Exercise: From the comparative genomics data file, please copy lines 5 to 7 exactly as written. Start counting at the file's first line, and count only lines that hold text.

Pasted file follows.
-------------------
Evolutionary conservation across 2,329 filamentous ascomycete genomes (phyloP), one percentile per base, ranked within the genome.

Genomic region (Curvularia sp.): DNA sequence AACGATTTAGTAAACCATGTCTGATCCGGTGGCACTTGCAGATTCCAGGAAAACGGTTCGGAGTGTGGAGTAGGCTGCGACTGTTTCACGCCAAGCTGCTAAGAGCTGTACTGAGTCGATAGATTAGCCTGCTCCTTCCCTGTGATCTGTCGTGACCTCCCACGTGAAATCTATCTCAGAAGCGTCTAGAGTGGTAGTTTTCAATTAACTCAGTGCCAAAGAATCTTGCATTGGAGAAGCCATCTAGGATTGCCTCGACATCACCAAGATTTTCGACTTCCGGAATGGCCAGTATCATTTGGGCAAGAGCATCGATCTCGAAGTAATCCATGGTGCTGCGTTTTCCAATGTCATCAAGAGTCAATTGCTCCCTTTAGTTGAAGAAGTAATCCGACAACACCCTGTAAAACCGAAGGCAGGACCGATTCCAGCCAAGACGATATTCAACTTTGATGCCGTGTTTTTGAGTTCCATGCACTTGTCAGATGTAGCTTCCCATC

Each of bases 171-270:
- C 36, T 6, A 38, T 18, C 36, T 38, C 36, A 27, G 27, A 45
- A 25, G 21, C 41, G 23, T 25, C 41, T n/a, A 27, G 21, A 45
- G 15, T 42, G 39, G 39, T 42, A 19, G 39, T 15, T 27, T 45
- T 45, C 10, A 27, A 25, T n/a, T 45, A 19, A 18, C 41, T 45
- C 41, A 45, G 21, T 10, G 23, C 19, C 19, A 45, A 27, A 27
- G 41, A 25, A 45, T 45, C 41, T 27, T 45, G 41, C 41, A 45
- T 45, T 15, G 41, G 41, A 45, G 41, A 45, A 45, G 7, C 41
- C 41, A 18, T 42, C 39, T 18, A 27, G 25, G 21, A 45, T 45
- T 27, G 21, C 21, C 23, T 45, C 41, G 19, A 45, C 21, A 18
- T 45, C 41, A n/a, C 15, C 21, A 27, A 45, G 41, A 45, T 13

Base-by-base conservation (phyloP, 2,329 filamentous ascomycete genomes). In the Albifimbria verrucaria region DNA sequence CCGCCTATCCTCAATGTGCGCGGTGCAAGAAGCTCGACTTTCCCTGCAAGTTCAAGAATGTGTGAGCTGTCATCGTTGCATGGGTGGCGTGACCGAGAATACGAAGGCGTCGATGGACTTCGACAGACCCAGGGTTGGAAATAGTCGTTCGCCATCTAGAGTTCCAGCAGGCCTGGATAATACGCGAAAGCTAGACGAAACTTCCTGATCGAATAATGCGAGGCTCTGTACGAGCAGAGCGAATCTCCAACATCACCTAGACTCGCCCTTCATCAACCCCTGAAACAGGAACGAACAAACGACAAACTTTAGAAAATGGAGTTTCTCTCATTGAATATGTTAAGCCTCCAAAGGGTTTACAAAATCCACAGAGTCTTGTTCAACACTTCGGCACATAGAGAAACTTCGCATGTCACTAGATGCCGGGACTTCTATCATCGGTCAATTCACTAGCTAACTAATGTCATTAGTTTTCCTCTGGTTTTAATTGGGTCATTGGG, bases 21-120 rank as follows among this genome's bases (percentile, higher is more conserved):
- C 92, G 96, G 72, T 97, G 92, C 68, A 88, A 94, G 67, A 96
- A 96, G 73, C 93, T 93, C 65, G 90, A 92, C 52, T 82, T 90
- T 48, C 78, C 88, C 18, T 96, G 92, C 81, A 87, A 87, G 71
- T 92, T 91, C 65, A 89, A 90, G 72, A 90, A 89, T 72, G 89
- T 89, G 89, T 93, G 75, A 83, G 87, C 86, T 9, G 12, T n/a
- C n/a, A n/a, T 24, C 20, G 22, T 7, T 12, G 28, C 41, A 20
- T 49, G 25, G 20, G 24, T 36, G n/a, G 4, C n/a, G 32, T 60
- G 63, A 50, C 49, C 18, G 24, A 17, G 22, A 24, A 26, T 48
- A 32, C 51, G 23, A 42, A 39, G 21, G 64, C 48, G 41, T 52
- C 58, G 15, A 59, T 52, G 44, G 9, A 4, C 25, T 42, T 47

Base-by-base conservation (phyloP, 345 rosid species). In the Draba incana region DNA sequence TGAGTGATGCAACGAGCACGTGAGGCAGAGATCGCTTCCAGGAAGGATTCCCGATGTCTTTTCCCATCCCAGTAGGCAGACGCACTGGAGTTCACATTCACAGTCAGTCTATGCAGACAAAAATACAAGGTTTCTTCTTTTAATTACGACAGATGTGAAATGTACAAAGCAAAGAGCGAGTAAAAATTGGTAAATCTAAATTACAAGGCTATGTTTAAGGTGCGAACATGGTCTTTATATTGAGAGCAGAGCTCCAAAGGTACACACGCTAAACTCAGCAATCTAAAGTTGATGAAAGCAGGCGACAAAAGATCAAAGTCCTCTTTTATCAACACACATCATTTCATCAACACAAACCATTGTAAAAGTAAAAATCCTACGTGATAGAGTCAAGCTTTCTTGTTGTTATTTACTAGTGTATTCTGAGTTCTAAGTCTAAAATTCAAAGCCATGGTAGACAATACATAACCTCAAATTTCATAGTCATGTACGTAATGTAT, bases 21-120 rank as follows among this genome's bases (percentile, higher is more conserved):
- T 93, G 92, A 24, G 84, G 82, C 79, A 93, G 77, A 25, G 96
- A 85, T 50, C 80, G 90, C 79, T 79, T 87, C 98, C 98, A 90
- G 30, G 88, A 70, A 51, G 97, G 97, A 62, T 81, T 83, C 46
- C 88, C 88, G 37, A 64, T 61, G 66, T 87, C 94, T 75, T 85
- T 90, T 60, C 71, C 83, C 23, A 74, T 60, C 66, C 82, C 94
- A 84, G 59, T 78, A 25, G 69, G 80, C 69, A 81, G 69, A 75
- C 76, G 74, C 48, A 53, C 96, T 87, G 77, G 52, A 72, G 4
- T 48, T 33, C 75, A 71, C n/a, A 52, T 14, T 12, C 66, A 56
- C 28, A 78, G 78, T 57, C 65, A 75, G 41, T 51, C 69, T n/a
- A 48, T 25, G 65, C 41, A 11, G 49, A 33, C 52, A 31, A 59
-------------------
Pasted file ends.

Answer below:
- A 25, G 21, C 41, G 23, T 25, C 41, T n/a, A 27, G 21, A 45
- G 15, T 42, G 39, G 39, T 42, A 19, G 39, T 15, T 27, T 45
- T 45, C 10, A 27, A 25, T n/a, T 45, A 19, A 18, C 41, T 45